Raven recruit profile: OS Ayse Golcek

Navy News / August 12, 2019

By A/SLt Michelle Scott

Raven recruit Ordinary Seaman (OS) Ayse Golcek says her father was worried when she decided to apply for the Raven program.

Her father grew up in Turkey and was subject to compulsory military service in the Turkish Army as a young man. He released as soon as he could.

“My father was initially against me going into the Raven Program, or the military at all, but in the end he let me make my own decision,” she said.

OS Golcek is one of 41 recruits in the Raven Program, which introduces Aboriginal youth to a potential career in the Canadian Armed Forces.

She is half Turkish and half Inuit – her mother is Inuit. Living in Toronto has limited her exposure to the Inuit culture, a heritage she now wants to learn more about.

“In the past year, I’ve been looking more into my Indigenous side; it was part of the reason I chose Raven,” she said.

“The course was a good opportunity for me to learn more about my Indigenous background while also incorporating that with my military interest. Both things I didn’t have back home.”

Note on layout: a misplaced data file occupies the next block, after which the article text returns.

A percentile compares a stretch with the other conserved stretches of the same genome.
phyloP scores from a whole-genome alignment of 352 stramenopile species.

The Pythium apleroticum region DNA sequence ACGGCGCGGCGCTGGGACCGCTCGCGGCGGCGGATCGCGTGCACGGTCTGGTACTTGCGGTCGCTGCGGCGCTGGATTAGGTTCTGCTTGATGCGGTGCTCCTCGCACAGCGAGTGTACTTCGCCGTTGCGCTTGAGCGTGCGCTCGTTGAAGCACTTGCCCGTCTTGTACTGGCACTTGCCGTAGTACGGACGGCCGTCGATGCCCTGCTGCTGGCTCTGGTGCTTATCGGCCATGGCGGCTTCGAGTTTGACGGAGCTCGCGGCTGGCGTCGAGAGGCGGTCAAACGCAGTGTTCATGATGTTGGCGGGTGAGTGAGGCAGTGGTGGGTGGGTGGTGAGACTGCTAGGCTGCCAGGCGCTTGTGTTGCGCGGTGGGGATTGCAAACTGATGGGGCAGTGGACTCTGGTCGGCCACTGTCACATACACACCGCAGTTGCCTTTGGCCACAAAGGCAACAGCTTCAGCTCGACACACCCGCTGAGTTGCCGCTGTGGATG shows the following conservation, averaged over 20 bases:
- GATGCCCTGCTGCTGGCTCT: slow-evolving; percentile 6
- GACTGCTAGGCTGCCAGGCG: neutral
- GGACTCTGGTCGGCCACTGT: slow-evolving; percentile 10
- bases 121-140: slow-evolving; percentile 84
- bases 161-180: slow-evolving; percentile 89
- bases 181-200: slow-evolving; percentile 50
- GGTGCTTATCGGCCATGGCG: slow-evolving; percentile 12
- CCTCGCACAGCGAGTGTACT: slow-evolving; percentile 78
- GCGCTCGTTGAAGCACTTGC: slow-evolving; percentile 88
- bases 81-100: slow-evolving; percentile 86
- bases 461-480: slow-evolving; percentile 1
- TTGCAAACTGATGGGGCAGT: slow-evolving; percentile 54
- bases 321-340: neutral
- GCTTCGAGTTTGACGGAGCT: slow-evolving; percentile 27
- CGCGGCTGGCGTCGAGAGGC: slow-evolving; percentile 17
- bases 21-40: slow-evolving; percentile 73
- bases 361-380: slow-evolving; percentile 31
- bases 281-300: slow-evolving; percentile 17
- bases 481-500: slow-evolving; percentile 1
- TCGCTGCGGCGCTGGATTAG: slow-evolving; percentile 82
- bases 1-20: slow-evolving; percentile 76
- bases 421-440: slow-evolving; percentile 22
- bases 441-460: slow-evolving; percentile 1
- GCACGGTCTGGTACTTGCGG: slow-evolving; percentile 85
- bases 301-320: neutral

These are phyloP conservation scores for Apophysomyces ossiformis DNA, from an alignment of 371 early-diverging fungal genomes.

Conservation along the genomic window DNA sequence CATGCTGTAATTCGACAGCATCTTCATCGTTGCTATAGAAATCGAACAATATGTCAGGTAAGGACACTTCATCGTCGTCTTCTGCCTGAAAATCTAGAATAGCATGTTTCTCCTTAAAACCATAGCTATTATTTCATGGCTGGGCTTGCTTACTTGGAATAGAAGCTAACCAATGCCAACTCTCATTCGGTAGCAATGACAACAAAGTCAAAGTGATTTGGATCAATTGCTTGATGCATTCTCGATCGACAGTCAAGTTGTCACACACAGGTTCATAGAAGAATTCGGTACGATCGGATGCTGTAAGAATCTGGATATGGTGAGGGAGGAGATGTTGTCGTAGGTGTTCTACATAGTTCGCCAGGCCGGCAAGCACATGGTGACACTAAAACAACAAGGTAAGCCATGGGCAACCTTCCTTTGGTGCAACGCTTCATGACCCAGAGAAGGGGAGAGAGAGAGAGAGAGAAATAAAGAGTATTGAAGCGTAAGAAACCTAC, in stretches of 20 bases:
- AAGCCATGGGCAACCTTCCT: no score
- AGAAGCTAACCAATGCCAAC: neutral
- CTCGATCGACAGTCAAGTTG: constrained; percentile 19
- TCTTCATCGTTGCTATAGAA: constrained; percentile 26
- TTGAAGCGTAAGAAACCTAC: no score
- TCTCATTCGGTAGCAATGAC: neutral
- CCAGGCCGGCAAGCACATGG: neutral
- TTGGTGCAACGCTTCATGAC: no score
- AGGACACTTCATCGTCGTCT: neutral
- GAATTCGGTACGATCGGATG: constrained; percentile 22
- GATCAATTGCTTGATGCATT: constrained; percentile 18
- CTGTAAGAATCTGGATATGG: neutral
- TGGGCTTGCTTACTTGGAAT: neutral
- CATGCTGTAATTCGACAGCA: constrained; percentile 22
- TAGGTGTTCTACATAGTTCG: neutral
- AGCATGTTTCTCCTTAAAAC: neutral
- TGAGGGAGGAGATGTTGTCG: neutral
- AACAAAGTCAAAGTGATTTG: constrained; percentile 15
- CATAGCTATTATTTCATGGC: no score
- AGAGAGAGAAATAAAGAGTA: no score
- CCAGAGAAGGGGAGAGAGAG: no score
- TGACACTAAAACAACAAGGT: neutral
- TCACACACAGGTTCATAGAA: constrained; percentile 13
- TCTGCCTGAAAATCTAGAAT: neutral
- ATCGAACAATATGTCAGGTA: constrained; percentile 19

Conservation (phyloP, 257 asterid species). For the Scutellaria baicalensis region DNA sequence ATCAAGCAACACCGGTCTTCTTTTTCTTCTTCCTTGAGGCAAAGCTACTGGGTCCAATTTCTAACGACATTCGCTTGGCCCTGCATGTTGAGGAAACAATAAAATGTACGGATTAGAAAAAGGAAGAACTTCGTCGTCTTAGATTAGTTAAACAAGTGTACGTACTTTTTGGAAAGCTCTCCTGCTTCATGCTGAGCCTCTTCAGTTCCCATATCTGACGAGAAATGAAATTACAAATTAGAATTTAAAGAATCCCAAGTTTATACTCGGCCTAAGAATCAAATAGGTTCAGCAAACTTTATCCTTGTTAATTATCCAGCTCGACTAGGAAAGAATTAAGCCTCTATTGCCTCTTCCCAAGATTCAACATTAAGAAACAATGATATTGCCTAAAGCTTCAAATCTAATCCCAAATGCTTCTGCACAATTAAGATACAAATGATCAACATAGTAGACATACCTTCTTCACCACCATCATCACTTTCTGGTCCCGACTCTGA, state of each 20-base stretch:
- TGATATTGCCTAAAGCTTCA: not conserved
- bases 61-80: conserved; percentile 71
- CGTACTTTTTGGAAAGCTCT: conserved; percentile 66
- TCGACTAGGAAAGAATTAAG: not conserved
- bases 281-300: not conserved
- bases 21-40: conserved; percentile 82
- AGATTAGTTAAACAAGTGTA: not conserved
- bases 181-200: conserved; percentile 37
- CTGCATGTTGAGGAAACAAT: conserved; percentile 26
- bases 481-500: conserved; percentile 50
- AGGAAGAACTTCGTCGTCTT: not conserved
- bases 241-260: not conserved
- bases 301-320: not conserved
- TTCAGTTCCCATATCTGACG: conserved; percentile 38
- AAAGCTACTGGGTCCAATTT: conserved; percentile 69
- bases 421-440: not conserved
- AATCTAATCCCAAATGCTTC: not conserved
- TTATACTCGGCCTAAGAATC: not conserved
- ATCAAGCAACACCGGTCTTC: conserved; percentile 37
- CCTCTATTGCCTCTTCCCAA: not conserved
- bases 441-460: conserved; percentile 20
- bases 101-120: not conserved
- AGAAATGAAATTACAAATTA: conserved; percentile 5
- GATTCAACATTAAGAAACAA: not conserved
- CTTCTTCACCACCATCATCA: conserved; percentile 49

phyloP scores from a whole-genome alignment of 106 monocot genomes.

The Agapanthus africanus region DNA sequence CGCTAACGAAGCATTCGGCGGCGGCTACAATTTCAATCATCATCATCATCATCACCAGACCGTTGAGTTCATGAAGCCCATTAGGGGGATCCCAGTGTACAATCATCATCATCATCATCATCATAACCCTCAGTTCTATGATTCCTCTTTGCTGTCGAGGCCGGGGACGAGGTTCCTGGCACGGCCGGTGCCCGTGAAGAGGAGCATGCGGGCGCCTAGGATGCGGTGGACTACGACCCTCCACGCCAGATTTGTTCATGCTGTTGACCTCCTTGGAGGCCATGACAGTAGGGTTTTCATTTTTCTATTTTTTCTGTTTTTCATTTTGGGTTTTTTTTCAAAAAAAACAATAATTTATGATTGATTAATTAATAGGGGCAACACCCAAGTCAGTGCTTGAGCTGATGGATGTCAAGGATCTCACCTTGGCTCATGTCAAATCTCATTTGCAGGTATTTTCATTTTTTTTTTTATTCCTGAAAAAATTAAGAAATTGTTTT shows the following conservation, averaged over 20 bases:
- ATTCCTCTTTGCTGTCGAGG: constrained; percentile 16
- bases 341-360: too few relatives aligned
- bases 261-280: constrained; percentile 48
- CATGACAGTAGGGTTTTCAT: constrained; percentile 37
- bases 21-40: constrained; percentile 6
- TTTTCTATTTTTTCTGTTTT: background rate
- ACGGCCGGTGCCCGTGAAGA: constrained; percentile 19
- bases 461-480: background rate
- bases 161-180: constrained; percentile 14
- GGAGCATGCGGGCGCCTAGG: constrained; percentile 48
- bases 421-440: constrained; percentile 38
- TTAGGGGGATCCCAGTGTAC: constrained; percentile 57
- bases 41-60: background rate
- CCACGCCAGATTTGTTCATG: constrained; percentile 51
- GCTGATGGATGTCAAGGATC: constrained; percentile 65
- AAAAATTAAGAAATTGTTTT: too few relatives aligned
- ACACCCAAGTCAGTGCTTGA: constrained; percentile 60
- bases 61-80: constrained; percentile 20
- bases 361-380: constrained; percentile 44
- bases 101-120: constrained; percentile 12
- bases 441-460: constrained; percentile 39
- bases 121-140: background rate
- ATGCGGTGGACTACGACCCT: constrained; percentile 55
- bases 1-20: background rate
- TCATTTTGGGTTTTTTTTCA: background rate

She was one of the first to arrive at Work Point, and her calm demeanor hid her nervousness.

“The military atmosphere was very different from what I’m used to, but that was the whole point,” she said.

“I was nervous about the physical training aspect and about pushing myself hard enough to make my teammates proud. But when I have a tough moment I just look at what I want to do for myself and my future, and I push through it.”

After the Raven graduation, OS Golcek will return to Toronto to complete her last year of high school. She then plans on attending either the Royal Military College of Canada or Laurentian University to study oceanography. She also intends to join Naval Reserve unit HMCS York as a Marine Technician.

As the weeks press on, the bond between the recruits grows stronger. When OS Golcek speaks about her time on Raven she doesn’t talk about the things she’s done, she mentions her family – that’s what she calls her platoon mates. Those friendships are the most valuable piece of this experience, she says, forged at the start of Culture Camp.

“Culture Camp was hard, but it was a privilege to listen to everyone’s hardships. I believe it was important to get the stuff we were carrying off our chests. It bonded us and I believe we will all graduate together because of that,” she said. “Five weeks, six months, years from now, we will still be in touch.”

To follow OS Golcek’s journey visit Maritime Forces Pacific’s Facebook page at www.facebook.com/maritime.forces.pacific for video and images and all things Raven.